Thursday, October 22, 2009

It takes a village . . . to buy groceries!

Cultural Experience of the Week: buying groceries with input from, well, everyone.
At the small village grocery this week, I found Granny Smith apples, Bridget's favorite! In this store you place items on the counter as you go along, instead of carrying a basket. That typically leads to several people standing at the counter trying to buy groceries at the same time, figuring out what belongs to whom. I placed those apples on the counter with other items and walked to buy some mixed nuts. The clerk called me back, "Those aren't good." I thought they had bruises on them. She continued, "Those aren't Lebanese apples." OK, maybe this an extra-nationalistic store? She finally explained that you can't just eat them raw, but need to cook them with salt - she just wanted to make sure I knew that. So I thanked her very much for the tip and went to buy those nuts. I placed them on the counter and went to buy ham. She called me back, "Those aren't good. The ones next to them are better." So I went and changed them, since they were the same price anyway. She said, "No, not those, the other ones." She then accompanied me back to get a 3rd bag of mixed nuts. Same price. Mixed nuts. Good, let's go. Went to buy some ham, held my breath. Success! I must have passed the "Choose the Ham" event! OK, I admit there was only one kind. I went back and paid and bagged the groceries. The clerk asked, "How are you getting home?" I answered that I'm walking, to which she told me that my bags were too heavy and if I could just wait 10 minutes, she would drive me home. I thanked her kindly and walked anyway. I needed a moment alone!!!

While it can be a bit over the top sometimes, I do appreciate the sense of community in village life. They are very endearing people. Even the priest took Eamon car shopping, and I get reports from students everyday on when they see me outside of school and how cute my kids are. The odd dynamic (that I am told) is that they share a lot of their lives with one another, but trust is shallow because of the nature of the wars here and sketchy politics that trickle down to the experience of the general public. I find that so sad. However, the people we have drawn close to are absolutely lovely, generous, kind, and hilarious. Everyday is an adventure!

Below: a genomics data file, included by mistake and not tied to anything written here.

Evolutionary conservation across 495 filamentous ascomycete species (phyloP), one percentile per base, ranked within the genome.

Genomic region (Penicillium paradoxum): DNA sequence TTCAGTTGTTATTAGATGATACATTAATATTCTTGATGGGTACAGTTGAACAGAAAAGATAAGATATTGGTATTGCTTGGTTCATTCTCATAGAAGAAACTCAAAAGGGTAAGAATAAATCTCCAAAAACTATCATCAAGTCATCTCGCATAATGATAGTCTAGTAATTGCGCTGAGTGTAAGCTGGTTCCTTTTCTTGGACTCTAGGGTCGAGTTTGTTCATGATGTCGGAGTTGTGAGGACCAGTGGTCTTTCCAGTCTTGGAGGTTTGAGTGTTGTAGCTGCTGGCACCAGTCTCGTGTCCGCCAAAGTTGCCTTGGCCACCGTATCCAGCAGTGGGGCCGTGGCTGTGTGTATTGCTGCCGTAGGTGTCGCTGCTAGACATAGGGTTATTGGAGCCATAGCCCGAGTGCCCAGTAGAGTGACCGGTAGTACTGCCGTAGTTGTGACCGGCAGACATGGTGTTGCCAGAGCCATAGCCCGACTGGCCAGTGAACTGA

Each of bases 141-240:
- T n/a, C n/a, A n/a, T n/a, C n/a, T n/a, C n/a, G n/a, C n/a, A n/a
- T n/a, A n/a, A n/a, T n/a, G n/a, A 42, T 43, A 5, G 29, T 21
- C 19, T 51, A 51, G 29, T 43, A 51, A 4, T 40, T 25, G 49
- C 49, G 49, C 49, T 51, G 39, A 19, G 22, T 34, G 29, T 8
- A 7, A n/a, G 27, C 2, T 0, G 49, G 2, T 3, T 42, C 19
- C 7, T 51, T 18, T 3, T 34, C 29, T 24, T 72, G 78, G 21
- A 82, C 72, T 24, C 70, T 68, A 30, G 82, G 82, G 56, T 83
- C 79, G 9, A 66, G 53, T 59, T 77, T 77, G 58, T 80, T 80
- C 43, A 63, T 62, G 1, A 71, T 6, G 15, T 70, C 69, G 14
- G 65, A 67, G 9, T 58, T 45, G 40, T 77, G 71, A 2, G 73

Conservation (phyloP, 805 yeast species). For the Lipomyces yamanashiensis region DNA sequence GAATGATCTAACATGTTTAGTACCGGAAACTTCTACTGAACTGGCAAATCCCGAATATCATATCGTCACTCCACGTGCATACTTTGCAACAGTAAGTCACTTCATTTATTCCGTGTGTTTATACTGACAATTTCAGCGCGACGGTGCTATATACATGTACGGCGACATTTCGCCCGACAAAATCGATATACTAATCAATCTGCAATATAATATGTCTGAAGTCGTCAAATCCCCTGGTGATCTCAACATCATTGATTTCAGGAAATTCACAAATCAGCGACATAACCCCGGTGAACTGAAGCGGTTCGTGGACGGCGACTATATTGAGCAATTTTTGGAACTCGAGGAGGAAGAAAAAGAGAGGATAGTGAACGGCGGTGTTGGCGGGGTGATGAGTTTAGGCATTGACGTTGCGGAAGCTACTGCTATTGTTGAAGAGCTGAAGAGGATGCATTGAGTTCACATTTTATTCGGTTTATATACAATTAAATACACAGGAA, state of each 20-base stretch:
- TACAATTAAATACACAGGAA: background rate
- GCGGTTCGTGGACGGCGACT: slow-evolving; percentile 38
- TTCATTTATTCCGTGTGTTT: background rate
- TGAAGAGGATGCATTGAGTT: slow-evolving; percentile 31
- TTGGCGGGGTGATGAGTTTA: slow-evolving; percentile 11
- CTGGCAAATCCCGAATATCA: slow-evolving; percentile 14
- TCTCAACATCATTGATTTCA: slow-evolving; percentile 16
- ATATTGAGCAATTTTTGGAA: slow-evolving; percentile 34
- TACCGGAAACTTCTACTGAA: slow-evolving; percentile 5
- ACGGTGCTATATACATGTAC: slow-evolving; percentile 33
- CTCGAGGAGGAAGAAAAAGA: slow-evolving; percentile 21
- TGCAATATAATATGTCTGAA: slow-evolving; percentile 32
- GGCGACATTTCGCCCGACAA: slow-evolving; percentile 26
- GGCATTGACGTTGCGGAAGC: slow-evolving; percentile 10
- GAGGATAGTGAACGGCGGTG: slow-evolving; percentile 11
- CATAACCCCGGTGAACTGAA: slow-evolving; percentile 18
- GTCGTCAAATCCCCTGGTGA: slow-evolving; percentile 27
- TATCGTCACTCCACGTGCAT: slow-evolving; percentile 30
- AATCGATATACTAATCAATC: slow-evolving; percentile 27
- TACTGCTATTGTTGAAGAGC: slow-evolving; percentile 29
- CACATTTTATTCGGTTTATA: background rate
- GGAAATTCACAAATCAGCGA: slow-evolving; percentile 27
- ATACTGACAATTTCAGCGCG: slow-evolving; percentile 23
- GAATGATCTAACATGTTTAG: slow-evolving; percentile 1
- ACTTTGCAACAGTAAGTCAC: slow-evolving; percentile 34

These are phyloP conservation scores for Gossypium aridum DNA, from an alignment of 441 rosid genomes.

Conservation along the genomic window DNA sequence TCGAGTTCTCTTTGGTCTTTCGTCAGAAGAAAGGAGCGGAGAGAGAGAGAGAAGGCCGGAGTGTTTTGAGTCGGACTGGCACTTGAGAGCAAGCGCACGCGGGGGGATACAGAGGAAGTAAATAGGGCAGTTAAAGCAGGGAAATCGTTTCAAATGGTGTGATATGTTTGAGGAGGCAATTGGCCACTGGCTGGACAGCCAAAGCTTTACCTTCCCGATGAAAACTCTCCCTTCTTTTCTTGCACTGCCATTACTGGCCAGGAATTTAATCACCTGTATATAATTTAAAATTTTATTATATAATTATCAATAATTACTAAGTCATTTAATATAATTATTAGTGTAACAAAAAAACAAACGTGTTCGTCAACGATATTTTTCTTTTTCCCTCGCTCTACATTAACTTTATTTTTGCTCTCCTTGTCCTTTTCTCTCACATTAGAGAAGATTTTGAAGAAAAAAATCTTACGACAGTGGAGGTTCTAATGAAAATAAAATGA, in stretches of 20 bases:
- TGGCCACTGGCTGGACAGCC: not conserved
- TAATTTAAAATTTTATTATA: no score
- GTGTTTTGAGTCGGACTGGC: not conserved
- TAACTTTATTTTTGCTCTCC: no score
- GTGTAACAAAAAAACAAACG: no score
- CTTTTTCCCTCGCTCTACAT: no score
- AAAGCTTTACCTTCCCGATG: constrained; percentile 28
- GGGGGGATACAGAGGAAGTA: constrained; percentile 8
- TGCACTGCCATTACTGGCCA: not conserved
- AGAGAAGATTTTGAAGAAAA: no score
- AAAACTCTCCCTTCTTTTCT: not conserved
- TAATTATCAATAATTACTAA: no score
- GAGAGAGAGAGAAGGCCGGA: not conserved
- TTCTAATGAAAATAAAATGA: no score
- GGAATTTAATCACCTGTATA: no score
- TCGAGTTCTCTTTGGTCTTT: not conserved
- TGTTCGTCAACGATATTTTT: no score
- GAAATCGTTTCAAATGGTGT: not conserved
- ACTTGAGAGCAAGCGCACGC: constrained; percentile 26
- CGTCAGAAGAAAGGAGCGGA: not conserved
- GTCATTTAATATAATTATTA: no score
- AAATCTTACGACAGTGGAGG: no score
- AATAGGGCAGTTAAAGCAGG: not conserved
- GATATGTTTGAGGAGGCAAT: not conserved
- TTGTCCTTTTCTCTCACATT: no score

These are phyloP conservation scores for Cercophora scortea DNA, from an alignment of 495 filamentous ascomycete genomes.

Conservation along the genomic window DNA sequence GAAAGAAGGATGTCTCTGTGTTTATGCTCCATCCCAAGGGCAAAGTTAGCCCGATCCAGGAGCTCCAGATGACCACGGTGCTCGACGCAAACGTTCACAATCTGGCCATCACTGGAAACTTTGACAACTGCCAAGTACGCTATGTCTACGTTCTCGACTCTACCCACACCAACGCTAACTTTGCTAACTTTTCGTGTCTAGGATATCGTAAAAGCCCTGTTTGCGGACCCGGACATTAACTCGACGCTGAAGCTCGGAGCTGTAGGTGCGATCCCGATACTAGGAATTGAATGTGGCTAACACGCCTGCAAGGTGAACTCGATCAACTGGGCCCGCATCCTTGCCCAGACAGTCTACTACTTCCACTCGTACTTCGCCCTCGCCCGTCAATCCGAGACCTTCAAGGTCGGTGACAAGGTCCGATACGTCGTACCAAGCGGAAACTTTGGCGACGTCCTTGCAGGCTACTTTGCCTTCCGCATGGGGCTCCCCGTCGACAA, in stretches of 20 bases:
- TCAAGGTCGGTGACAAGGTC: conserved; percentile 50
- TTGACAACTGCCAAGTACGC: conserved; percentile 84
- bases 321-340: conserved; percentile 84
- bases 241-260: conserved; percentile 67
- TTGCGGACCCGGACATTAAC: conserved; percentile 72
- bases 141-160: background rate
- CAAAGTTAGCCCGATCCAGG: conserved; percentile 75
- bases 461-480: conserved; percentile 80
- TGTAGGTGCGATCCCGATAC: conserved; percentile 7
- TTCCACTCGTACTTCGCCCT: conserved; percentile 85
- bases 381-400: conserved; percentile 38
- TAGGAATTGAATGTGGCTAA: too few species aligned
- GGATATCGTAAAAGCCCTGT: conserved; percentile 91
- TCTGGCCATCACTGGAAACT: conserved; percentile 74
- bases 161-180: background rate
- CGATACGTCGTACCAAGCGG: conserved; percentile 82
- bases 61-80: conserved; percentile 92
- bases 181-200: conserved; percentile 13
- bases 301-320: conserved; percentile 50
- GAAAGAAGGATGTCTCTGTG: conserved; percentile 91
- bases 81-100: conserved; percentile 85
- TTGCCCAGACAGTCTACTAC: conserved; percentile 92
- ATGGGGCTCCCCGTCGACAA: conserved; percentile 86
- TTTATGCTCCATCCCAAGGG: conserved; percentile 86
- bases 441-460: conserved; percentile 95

1. Yay Essex family!! Loving your blog and hoping that you are doing well. I pray for you daily and wish you the best in your adventures!! Everyone says hi!!

  2. So you still have the cats. Have they started eating dry cat food yet? Can you even buy cat food there? How is Bridget getting on with the fiddle? Have you found a car to buy yet? How is work going for the two of you? I know that himself teaches, but what does your job consist of Susan? How are the kids doing with their studies? Is Peter in a childrens choir? Maybe I dreamed somewhere that he was? It's nice to know that although life is chaotic, that you are well, but some what sleep deprived!!! God Bless, Love ya, G/da

  3. Thanks for the story. I look forward to hearing more adventures. Just out of curiosity, how is the cost of living there? I just got back from two weeks in Ireland where, as you know, it's pretty rough with the Euro.

  4. Susan, you know how bad I am with the computer. Please email me your address, both snail mail and computer. Also please include a phone number so that I can at least call you sometime if I don't ever write you. I do better with placing phone calls and writing letters. I'm proud that you're in Lebanon. Make everyday count. How is Eman, your husband? I pray for you both often. I hope his classes are going good.
    St. Augustine's has a new priest, Fr. Caleb V. He's from Boise and seems to be on the stick. He hasn't been here very long, however. I like him. I don't know him, but I like him.
    Love, Sr. Mary David